that supplemental calcium increased the risk of kidney stones by 20%. [7] Unlike calcium supplements, dairy, the key source
of dietary calcium, may have factors that prevent the rise in urinary calcium including citrate and phosphate.  Actually, the
data that dietary calcium prevents kidney stones is still controversial.  There is no trial that has directly compared higher
calcium intake to lower calcium intake. [8,9]

Chelation is a chemical process in which a substance is used to bind molecules, such as metals or minerals, and hold them
tightly so that they can be removed from a system, such as the body. In medicine, chelation has been scientifically proven to
rid the body of excess or toxic metals. For example, a person who has lead poisoning may be given chelation therapy in
order to bind and remove excess lead from the body before it can cause damage.

In the case of EDTA chelation therapy, the substance that binds and removes metals and minerals is EDTA (ethylene diamine
tetra-acetic acid), a synthetic, or man-made, amino acid that is delivered intravenously (through the veins). EDTA (the
calcium remover) was first used in the 1940s for the treatment of heavy metal poisoning (or build up). EDTA chelation
removes heavy metals and minerals from the blood, such as lead, iron, copper, and calcium, and is approved by the U.S.
Food and Drug Administration (FDA) for use in treating lead poisoning and toxicity from other heavy metals. Although it is not
approved by the FDA to treat CAD, some physicians and alternative medicine practitioners have recommended EDTA
chelation as a way to treat this disorder. [11]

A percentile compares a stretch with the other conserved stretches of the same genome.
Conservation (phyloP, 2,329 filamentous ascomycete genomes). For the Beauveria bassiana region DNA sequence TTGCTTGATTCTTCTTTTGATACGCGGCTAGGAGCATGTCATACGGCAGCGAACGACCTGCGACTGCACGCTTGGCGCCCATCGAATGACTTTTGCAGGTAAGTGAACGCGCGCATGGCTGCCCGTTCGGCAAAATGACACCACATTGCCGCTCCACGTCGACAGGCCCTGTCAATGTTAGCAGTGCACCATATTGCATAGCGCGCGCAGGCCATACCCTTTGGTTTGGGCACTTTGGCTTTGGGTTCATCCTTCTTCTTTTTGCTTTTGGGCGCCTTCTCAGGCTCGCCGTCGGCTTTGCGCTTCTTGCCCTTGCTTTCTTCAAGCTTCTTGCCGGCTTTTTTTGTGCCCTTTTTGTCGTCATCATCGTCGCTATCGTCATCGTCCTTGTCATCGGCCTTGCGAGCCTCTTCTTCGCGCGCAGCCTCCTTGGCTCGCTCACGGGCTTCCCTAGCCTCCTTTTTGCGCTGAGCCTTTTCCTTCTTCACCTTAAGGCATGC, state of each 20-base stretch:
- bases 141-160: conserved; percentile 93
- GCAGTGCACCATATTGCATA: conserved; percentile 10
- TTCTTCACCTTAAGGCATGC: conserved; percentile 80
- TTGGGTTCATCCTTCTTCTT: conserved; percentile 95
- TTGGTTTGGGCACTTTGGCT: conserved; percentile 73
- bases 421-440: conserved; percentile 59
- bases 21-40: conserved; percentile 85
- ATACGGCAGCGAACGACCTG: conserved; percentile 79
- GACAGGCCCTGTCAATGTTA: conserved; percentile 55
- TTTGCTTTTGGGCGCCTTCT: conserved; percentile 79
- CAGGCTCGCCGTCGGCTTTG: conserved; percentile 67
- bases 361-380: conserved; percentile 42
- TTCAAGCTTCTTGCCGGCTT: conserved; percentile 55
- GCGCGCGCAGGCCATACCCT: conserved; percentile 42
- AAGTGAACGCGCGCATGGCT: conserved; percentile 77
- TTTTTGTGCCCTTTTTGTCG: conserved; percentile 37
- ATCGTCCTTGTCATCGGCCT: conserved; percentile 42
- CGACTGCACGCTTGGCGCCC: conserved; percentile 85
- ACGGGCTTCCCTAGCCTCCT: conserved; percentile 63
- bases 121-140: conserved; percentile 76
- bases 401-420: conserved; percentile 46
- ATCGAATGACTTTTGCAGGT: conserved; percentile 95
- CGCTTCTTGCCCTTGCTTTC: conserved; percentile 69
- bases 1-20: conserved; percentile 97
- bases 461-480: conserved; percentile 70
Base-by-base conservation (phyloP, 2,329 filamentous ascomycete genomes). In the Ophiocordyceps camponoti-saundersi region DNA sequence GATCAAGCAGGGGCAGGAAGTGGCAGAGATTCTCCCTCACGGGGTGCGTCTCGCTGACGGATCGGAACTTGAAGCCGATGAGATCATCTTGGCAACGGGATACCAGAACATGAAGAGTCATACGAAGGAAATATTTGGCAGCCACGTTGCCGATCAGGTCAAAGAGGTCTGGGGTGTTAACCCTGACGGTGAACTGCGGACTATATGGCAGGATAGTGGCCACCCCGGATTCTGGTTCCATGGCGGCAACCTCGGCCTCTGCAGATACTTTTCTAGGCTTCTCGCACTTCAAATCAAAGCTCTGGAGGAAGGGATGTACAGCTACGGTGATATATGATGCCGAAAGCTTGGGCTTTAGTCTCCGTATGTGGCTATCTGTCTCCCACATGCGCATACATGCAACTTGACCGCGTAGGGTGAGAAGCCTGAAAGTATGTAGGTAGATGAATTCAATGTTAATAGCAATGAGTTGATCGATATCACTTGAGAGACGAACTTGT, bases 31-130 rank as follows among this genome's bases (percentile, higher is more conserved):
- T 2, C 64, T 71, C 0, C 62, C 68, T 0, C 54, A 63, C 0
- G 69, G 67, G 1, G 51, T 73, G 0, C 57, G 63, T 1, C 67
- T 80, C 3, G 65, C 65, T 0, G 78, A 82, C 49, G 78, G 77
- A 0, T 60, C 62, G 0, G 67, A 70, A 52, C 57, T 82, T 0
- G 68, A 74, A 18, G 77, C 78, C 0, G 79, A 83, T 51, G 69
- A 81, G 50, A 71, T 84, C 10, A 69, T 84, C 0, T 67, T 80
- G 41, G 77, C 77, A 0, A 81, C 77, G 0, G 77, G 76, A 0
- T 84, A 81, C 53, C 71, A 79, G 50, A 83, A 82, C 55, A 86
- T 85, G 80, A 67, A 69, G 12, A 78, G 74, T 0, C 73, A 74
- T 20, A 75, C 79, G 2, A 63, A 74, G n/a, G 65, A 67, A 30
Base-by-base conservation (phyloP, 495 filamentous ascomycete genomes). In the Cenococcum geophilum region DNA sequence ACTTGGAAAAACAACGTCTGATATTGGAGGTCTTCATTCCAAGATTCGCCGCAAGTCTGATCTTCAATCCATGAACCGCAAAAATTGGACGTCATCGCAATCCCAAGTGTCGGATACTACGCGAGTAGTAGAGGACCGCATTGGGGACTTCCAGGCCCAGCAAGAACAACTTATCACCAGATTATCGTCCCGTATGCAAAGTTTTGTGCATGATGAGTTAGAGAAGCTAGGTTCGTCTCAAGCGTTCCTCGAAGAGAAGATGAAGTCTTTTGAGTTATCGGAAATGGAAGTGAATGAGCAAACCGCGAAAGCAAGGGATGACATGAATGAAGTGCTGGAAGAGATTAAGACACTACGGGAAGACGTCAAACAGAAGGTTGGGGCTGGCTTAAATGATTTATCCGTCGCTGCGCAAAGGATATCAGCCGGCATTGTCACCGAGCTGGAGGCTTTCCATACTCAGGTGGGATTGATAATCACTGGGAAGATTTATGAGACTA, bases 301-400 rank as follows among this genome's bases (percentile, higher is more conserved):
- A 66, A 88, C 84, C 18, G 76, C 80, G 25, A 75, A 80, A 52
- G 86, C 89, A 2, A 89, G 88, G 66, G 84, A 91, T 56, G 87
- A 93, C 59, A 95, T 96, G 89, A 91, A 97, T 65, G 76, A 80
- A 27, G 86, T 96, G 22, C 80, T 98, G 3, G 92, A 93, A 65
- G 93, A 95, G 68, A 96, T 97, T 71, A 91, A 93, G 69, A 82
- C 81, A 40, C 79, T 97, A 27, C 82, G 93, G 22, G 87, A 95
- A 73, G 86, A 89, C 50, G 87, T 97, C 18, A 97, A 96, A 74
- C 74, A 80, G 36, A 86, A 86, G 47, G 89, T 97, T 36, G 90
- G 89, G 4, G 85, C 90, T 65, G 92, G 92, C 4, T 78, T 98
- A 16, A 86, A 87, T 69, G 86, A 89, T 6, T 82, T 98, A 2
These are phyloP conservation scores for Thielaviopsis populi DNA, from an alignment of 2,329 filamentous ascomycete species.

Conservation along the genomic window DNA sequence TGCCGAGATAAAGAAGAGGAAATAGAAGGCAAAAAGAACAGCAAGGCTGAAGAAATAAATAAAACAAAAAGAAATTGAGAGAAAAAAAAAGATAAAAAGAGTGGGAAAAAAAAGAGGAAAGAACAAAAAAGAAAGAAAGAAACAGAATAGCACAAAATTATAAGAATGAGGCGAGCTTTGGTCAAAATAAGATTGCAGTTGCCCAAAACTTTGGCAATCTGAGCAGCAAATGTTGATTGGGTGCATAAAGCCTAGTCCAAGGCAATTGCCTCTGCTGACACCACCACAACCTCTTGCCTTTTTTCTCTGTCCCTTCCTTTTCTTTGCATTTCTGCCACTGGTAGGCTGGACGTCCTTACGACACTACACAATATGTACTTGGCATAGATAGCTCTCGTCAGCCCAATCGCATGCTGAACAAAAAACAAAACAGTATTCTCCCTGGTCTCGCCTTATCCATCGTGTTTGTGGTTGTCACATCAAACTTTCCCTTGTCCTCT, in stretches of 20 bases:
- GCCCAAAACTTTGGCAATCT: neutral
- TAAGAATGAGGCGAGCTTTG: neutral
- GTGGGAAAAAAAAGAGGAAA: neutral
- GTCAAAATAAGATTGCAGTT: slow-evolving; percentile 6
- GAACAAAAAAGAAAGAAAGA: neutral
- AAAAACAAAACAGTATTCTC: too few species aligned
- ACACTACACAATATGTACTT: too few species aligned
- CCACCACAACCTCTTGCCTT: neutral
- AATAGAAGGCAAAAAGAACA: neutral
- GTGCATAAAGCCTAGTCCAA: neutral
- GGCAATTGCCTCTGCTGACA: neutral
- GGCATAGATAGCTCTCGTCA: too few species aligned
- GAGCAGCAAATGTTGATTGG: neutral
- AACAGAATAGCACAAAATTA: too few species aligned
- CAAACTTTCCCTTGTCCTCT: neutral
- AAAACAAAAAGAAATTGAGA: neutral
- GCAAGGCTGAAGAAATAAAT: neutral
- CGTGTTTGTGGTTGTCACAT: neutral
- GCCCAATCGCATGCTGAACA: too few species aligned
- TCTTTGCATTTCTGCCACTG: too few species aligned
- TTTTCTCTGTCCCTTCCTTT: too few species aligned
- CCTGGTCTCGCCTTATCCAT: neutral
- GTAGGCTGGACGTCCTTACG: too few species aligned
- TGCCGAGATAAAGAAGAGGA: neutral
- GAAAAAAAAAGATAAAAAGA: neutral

When used as approved by the FDA (at the appropriate dose and infusion rate) for treatment of heavy metal poisoning,
chelation with EDTA has a low occurrence of side effects. The most common side effect is a burning sensation experienced at
the site where the EDTA is delivered into the veins. Rare side effects can include fever, hypotension (a sudden drop in blood
pressure), hypocalcemia (abnormally low calcium levels in the blood and symptoms of low blood calcium), headache, nausea,
vomiting, and bone marrow depression (meaning that blood cell counts fall). Injury to the kidneys has been reported with
EDTA chelation therapy, but it is rare. Other serious side effects can occur if EDTA is not administered by a trained health
professional. [11]

Collagen is a protein that provides a soft framework, and calcium phosphate is a mineral that adds strength and hardens
the framework. This combination of collagen and calcium makes bone strong and flexible enough to withstand stress. There
are two types of bone found in the body ? cortical and trabecular. Cortical bone is dense and compact. It forms the outer
layer of the bone. Trabecular bone makes up the inner layer of the bone and has a spongy, honeycomb-like structure.

Throughout life, bone is constantly renewed through resorption and formation. During resorption, old bone tissue is broken
down and removed by special cells called osteoclasts. During bone formation, new bone tissue is laid down to replace the
old. This task is performed by special cells called osteoblasts. Osteoclast and osteoblast function is regulated by several
hormones including calcitonin, parathyroid hormone, vitamin D, estrogen (in women) and testosterone (in men), among

During childhood and the teenage years, new bone is added to the skeleton faster than old bone is removed. As a result,
bones become larger, heavier, and denser. For most people, bone formation continues at a faster pace than removal until
bone mass peaks during the third decade of life. To make reach the greatest possible peak bone mass, one needs to get
enough calcium, vitamin D, and exercise.

After age 20, bone loss occurs. For many people, this bone loss can be prevented by continuing to get calcium, vitamin D,
and exercise and by avoiding tobacco and excessive alcohol use. Osteoporosis develops when bone removal occurs too